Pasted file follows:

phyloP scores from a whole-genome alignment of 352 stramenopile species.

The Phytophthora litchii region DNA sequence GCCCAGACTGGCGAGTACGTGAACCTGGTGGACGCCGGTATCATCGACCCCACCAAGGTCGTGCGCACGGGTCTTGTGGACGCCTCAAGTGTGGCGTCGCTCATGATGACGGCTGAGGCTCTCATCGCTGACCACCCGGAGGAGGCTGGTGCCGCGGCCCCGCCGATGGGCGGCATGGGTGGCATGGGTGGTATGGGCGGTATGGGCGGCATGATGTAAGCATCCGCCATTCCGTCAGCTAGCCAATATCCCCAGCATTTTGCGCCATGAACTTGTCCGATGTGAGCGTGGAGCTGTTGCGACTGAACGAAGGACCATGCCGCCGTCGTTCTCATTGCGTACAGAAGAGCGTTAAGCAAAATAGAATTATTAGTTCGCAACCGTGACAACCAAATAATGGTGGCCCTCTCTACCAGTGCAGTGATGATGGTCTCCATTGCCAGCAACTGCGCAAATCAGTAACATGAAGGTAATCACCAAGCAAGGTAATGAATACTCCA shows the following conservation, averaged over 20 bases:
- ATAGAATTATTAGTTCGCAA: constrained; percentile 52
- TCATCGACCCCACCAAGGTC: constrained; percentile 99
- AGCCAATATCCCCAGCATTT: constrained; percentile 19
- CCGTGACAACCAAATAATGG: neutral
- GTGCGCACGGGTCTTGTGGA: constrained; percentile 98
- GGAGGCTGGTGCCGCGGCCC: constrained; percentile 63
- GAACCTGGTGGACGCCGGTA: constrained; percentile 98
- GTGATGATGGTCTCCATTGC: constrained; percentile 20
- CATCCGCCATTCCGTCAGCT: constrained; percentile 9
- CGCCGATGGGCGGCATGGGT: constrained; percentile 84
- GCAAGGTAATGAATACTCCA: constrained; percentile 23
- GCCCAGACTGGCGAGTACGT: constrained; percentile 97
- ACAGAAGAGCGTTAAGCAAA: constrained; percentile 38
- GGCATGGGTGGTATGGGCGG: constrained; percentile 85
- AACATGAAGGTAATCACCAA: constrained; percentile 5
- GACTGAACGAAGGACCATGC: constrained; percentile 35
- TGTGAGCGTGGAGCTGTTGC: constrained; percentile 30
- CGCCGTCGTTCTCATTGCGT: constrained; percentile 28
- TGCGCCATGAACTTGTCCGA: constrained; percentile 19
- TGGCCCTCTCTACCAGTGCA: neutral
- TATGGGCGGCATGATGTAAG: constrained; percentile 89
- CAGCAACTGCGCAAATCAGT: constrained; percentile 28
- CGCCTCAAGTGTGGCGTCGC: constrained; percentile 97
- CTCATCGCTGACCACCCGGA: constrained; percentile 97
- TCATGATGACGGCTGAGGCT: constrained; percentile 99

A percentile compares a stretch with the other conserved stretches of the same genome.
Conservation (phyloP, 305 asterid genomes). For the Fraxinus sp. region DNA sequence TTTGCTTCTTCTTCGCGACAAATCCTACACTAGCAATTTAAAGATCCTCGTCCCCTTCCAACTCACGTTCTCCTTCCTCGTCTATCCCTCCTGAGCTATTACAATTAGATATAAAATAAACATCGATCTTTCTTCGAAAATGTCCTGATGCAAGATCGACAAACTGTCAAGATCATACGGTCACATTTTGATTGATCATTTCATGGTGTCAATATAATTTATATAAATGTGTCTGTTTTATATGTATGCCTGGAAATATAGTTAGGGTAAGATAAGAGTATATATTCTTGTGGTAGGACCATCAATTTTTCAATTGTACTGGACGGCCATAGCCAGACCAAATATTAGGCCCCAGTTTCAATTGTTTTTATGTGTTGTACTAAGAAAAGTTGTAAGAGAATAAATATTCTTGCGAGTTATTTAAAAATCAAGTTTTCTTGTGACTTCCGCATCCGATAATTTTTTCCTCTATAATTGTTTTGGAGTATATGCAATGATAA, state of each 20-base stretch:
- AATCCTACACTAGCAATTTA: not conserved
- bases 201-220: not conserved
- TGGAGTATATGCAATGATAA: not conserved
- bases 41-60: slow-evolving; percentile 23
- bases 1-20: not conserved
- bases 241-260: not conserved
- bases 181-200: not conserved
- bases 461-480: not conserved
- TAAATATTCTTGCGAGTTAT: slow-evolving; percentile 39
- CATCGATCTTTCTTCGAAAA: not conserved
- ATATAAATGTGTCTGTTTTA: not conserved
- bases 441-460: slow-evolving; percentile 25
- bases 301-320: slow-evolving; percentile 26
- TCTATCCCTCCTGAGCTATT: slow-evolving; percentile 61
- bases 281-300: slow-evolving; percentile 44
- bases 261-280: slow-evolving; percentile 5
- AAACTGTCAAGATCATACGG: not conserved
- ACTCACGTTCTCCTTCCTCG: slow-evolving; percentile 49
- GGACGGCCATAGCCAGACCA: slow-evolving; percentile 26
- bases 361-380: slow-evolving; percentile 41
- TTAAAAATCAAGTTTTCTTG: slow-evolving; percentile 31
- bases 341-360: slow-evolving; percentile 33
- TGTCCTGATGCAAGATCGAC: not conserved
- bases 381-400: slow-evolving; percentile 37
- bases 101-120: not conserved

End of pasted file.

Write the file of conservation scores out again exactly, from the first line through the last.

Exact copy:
phyloP scores from a whole-genome alignment of 352 stramenopile species.

The Phytophthora litchii region DNA sequence GCCCAGACTGGCGAGTACGTGAACCTGGTGGACGCCGGTATCATCGACCCCACCAAGGTCGTGCGCACGGGTCTTGTGGACGCCTCAAGTGTGGCGTCGCTCATGATGACGGCTGAGGCTCTCATCGCTGACCACCCGGAGGAGGCTGGTGCCGCGGCCCCGCCGATGGGCGGCATGGGTGGCATGGGTGGTATGGGCGGTATGGGCGGCATGATGTAAGCATCCGCCATTCCGTCAGCTAGCCAATATCCCCAGCATTTTGCGCCATGAACTTGTCCGATGTGAGCGTGGAGCTGTTGCGACTGAACGAAGGACCATGCCGCCGTCGTTCTCATTGCGTACAGAAGAGCGTTAAGCAAAATAGAATTATTAGTTCGCAACCGTGACAACCAAATAATGGTGGCCCTCTCTACCAGTGCAGTGATGATGGTCTCCATTGCCAGCAACTGCGCAAATCAGTAACATGAAGGTAATCACCAAGCAAGGTAATGAATACTCCA shows the following conservation, averaged over 20 bases:
- ATAGAATTATTAGTTCGCAA: constrained; percentile 52
- TCATCGACCCCACCAAGGTC: constrained; percentile 99
- AGCCAATATCCCCAGCATTT: constrained; percentile 19
- CCGTGACAACCAAATAATGG: neutral
- GTGCGCACGGGTCTTGTGGA: constrained; percentile 98
- GGAGGCTGGTGCCGCGGCCC: constrained; percentile 63
- GAACCTGGTGGACGCCGGTA: constrained; percentile 98
- GTGATGATGGTCTCCATTGC: constrained; percentile 20
- CATCCGCCATTCCGTCAGCT: constrained; percentile 9
- CGCCGATGGGCGGCATGGGT: constrained; percentile 84
- GCAAGGTAATGAATACTCCA: constrained; percentile 23
- GCCCAGACTGGCGAGTACGT: constrained; percentile 97
- ACAGAAGAGCGTTAAGCAAA: constrained; percentile 38
- GGCATGGGTGGTATGGGCGG: constrained; percentile 85
- AACATGAAGGTAATCACCAA: constrained; percentile 5
- GACTGAACGAAGGACCATGC: constrained; percentile 35
- TGTGAGCGTGGAGCTGTTGC: constrained; percentile 30
- CGCCGTCGTTCTCATTGCGT: constrained; percentile 28
- TGCGCCATGAACTTGTCCGA: constrained; percentile 19
- TGGCCCTCTCTACCAGTGCA: neutral
- TATGGGCGGCATGATGTAAG: constrained; percentile 89
- CAGCAACTGCGCAAATCAGT: constrained; percentile 28
- CGCCTCAAGTGTGGCGTCGC: constrained; percentile 97
- CTCATCGCTGACCACCCGGA: constrained; percentile 97
- TCATGATGACGGCTGAGGCT: constrained; percentile 99

A percentile compares a stretch with the other conserved stretches of the same genome.
Conservation (phyloP, 305 asterid genomes). For the Fraxinus sp. region DNA sequence TTTGCTTCTTCTTCGCGACAAATCCTACACTAGCAATTTAAAGATCCTCGTCCCCTTCCAACTCACGTTCTCCTTCCTCGTCTATCCCTCCTGAGCTATTACAATTAGATATAAAATAAACATCGATCTTTCTTCGAAAATGTCCTGATGCAAGATCGACAAACTGTCAAGATCATACGGTCACATTTTGATTGATCATTTCATGGTGTCAATATAATTTATATAAATGTGTCTGTTTTATATGTATGCCTGGAAATATAGTTAGGGTAAGATAAGAGTATATATTCTTGTGGTAGGACCATCAATTTTTCAATTGTACTGGACGGCCATAGCCAGACCAAATATTAGGCCCCAGTTTCAATTGTTTTTATGTGTTGTACTAAGAAAAGTTGTAAGAGAATAAATATTCTTGCGAGTTATTTAAAAATCAAGTTTTCTTGTGACTTCCGCATCCGATAATTTTTTCCTCTATAATTGTTTTGGAGTATATGCAATGATAA, state of each 20-base stretch:
- AATCCTACACTAGCAATTTA: not conserved
- bases 201-220: not conserved
- TGGAGTATATGCAATGATAA: not conserved
- bases 41-60: slow-evolving; percentile 23
- bases 1-20: not conserved
- bases 241-260: not conserved
- bases 181-200: not conserved
- bases 461-480: not conserved
- TAAATATTCTTGCGAGTTAT: slow-evolving; percentile 39
- CATCGATCTTTCTTCGAAAA: not conserved
- ATATAAATGTGTCTGTTTTA: not conserved
- bases 441-460: slow-evolving; percentile 25
- bases 301-320: slow-evolving; percentile 26
- TCTATCCCTCCTGAGCTATT: slow-evolving; percentile 61
- bases 281-300: slow-evolving; percentile 44
- bases 261-280: slow-evolving; percentile 5
- AAACTGTCAAGATCATACGG: not conserved
- ACTCACGTTCTCCTTCCTCG: slow-evolving; percentile 49
- GGACGGCCATAGCCAGACCA: slow-evolving; percentile 26
- bases 361-380: slow-evolving; percentile 41
- TTAAAAATCAAGTTTTCTTG: slow-evolving; percentile 31
- bases 341-360: slow-evolving; percentile 33
- TGTCCTGATGCAAGATCGAC: not conserved
- bases 381-400: slow-evolving; percentile 37
- bases 101-120: not conserved